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Jewish musicians spread the love on social media



“What the world needs now is love, sweet love. It’s the only thing that there’s just too little of.” These words, from the song, What the World Needs Now is Love by Hal David and Burt Bacharach, were shared via YouTube and other social media platforms to Jewish communities all over the world on 15 February, the day after Valentine’s Day.

February also marks one year since the death of Bacharach, a highly influential Jewish composer.

The cover, recorded by some of Johannesburg’s well-known Jewish names in the music and recording industry, has to date received more than 5 000 views. Executive Producer Yael Benjamin said that she hoped to continue with covers like this one as part of a “song to the world” initiative honouring musicians who write and sing about peace, love, and unity.

Benjamin said that Dean Kantor, a friend of hers who also features in the song, approached her a few months ago with the idea of recording this song. After the war broke out, she felt that there was no better time to spread this message, and invited a few of her contemporaries in the industry to join them. She also approached Dan Selsick, who contacted other Jewish musicians and arranged and produced the track.

“I wanted this to belong to everybody and anybody,” said Benjamin. “We didn’t want to make a political statement, we just did it together to remind everyone that as Jewish people, as a Jewish nation, we’re the light, we’re the love, and love and light will always prevail. And though we’re going through this hard time, we mustn’t give up spreading this love and light in the world.”

She hopes that this message “is heard far and wide by many of all colours and creeds”.

“I guess we couldn’t jump on the first plane, we can’t join the army, we’re not in Israel, we can’t volunteer at a kibbutz. So we’re here and as artists, we use our craft to express what we feel in our hearts.

“I also wanted to have faces that would be recognised by the community, who would see them and know that we’re all Jewish artists standing together with our nation on behalf of the South African Jewish population,” she said. “While our government was visiting the ICJ [International Court of Justice], we were sending out a message of love.”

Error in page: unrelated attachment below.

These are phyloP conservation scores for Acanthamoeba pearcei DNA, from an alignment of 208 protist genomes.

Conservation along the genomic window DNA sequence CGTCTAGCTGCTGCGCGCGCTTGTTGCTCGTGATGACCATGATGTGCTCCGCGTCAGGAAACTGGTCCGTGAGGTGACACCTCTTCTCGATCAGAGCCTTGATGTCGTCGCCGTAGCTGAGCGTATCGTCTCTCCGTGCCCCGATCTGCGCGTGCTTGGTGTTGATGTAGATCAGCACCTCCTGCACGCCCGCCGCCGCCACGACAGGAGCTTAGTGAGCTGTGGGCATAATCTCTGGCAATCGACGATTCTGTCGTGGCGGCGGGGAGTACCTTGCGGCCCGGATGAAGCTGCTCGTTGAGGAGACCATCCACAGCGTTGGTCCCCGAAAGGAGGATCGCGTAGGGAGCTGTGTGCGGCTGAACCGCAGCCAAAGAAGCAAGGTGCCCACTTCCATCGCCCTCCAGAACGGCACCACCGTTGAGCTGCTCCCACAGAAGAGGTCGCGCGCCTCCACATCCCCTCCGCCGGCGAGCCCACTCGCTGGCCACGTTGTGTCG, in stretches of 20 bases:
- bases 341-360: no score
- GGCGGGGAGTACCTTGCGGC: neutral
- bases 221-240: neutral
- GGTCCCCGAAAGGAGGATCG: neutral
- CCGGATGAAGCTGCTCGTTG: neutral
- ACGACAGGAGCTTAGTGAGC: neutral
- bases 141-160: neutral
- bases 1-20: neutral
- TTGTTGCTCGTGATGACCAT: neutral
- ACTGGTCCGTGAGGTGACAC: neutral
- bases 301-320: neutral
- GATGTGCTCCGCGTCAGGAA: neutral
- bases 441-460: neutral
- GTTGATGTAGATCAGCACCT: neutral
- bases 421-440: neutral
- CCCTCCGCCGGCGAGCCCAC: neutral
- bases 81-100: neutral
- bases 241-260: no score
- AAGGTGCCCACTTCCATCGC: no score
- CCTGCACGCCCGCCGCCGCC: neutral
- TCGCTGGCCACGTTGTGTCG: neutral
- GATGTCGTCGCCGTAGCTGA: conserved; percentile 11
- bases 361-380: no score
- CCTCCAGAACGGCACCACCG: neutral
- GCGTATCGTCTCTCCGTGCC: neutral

Another part of the video that was particularly special for Benjamin was the inclusion of her 14-year-old daughter, who joins in the singing and closes out the cover with an acapella solo. “I thought that this would help the message resonate with our audience,” she said. “We’re talking about how what the world needs now is love, but why does the world need love? Why should we care? The reason is because of our children, our children’s children, and future generations. We need to safeguard the world for them. So it made sense for me to bring a child in. It just brought the message home for us.”

Other vocalists on the track were Adam Davis; Dean Kantor; Gina Shmukler; Jonathan Birin; Lance Maron; Lorri Strauss; Peter Berman; RJ Benjamin; and Sharon Spiegel Wagner. “It had a very organic feel,” said Benjamin, “even though we’re actually all completely different and have different voices and styles of singing.” The music itself was performed by Carel Henn; David Wein; Gabriel Wolfson; Joel Klein; Peter Sklair; Simon Wolfson; and Stefan Lawrence.

“This project was an opportunity to share something special with so many friends who are singers and entertainers from our unique community,” said Birin. “We went through a bad virus recently, but now it’s our turn to spread good wishes and love to every corner of the globe. It’s time we learnt to get over our differences, and it’s more important to love one another.”

Strauss said that the idea to create this piece stemmed from “our deep-rooted desire to spread some positivity and healing at a time when our community is experiencing such pain and hardship. Our community has shown us the power of coming together in difficult times, and I hope our song shines a light on that further.

“Recording this song certainly helped heal my spirit,” Strauss said, “and I hope it contributed in some way to uplifting anyone who listened to it. Even in the darkest times, theatre and music have the power to inspire, instil hope, and unite people.”

“It’s a simple call to action – to love,” said Shmukler.

“It was a wonderful project to be part of,” said Spiegel Wagner. “It was one of those projects where people just came and put a little piece of their magic into a tapestry that came out so beautifully. What’s fascinating is that we all come from different arenas in the performing arts – from the pop world, the opera world, the theatre world, and the corporate entertainment world – and we managed to join forces and put together something really special, with the help of Dan Selsick’s amazing arrangements.”

“It’s a testament to the love of music, the fact that music speaks louder than a lot of the messages we get on social media and the news,” she said.

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